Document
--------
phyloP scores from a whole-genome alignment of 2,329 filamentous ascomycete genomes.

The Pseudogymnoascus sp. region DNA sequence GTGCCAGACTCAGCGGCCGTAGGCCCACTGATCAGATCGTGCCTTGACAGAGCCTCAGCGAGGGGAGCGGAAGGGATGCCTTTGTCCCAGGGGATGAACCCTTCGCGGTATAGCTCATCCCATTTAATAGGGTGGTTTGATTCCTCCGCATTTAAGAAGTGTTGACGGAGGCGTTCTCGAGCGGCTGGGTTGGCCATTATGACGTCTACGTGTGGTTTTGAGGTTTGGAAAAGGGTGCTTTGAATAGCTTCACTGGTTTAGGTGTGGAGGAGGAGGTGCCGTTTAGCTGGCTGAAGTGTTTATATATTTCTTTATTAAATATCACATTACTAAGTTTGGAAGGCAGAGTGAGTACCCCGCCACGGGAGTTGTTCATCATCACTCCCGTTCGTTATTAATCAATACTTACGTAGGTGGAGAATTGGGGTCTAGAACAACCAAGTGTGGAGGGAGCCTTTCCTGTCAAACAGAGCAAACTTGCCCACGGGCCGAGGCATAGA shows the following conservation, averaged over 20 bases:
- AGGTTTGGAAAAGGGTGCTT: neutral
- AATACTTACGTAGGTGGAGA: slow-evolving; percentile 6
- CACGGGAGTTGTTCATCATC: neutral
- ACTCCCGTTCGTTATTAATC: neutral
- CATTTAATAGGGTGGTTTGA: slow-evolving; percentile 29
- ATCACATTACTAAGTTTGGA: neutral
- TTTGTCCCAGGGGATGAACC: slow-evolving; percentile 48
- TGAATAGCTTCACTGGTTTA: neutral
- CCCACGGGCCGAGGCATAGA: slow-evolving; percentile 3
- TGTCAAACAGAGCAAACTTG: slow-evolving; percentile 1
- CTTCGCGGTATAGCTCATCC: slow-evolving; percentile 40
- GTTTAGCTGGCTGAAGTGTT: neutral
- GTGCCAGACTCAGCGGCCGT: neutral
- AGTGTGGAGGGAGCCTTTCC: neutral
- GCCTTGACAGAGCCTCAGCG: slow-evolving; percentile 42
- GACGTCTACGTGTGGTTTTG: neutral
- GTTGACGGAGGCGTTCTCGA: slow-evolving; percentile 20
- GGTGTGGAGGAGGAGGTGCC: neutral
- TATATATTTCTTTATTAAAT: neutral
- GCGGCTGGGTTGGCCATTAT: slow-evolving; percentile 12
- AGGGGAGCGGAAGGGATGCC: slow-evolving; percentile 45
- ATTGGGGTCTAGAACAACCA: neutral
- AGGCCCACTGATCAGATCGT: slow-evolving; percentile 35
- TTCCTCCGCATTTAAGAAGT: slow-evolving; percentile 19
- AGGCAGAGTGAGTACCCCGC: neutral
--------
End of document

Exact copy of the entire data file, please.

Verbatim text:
phyloP scores from a whole-genome alignment of 2,329 filamentous ascomycete genomes.

The Pseudogymnoascus sp. region DNA sequence GTGCCAGACTCAGCGGCCGTAGGCCCACTGATCAGATCGTGCCTTGACAGAGCCTCAGCGAGGGGAGCGGAAGGGATGCCTTTGTCCCAGGGGATGAACCCTTCGCGGTATAGCTCATCCCATTTAATAGGGTGGTTTGATTCCTCCGCATTTAAGAAGTGTTGACGGAGGCGTTCTCGAGCGGCTGGGTTGGCCATTATGACGTCTACGTGTGGTTTTGAGGTTTGGAAAAGGGTGCTTTGAATAGCTTCACTGGTTTAGGTGTGGAGGAGGAGGTGCCGTTTAGCTGGCTGAAGTGTTTATATATTTCTTTATTAAATATCACATTACTAAGTTTGGAAGGCAGAGTGAGTACCCCGCCACGGGAGTTGTTCATCATCACTCCCGTTCGTTATTAATCAATACTTACGTAGGTGGAGAATTGGGGTCTAGAACAACCAAGTGTGGAGGGAGCCTTTCCTGTCAAACAGAGCAAACTTGCCCACGGGCCGAGGCATAGA shows the following conservation, averaged over 20 bases:
- AGGTTTGGAAAAGGGTGCTT: neutral
- AATACTTACGTAGGTGGAGA: slow-evolving; percentile 6
- CACGGGAGTTGTTCATCATC: neutral
- ACTCCCGTTCGTTATTAATC: neutral
- CATTTAATAGGGTGGTTTGA: slow-evolving; percentile 29
- ATCACATTACTAAGTTTGGA: neutral
- TTTGTCCCAGGGGATGAACC: slow-evolving; percentile 48
- TGAATAGCTTCACTGGTTTA: neutral
- CCCACGGGCCGAGGCATAGA: slow-evolving; percentile 3
- TGTCAAACAGAGCAAACTTG: slow-evolving; percentile 1
- CTTCGCGGTATAGCTCATCC: slow-evolving; percentile 40
- GTTTAGCTGGCTGAAGTGTT: neutral
- GTGCCAGACTCAGCGGCCGT: neutral
- AGTGTGGAGGGAGCCTTTCC: neutral
- GCCTTGACAGAGCCTCAGCG: slow-evolving; percentile 42
- GACGTCTACGTGTGGTTTTG: neutral
- GTTGACGGAGGCGTTCTCGA: slow-evolving; percentile 20
- GGTGTGGAGGAGGAGGTGCC: neutral
- TATATATTTCTTTATTAAAT: neutral
- GCGGCTGGGTTGGCCATTAT: slow-evolving; percentile 12
- AGGGGAGCGGAAGGGATGCC: slow-evolving; percentile 45
- ATTGGGGTCTAGAACAACCA: neutral
- AGGCCCACTGATCAGATCGT: slow-evolving; percentile 35
- TTCCTCCGCATTTAAGAAGT: slow-evolving; percentile 19
- AGGCAGAGTGAGTACCCCGC: neutral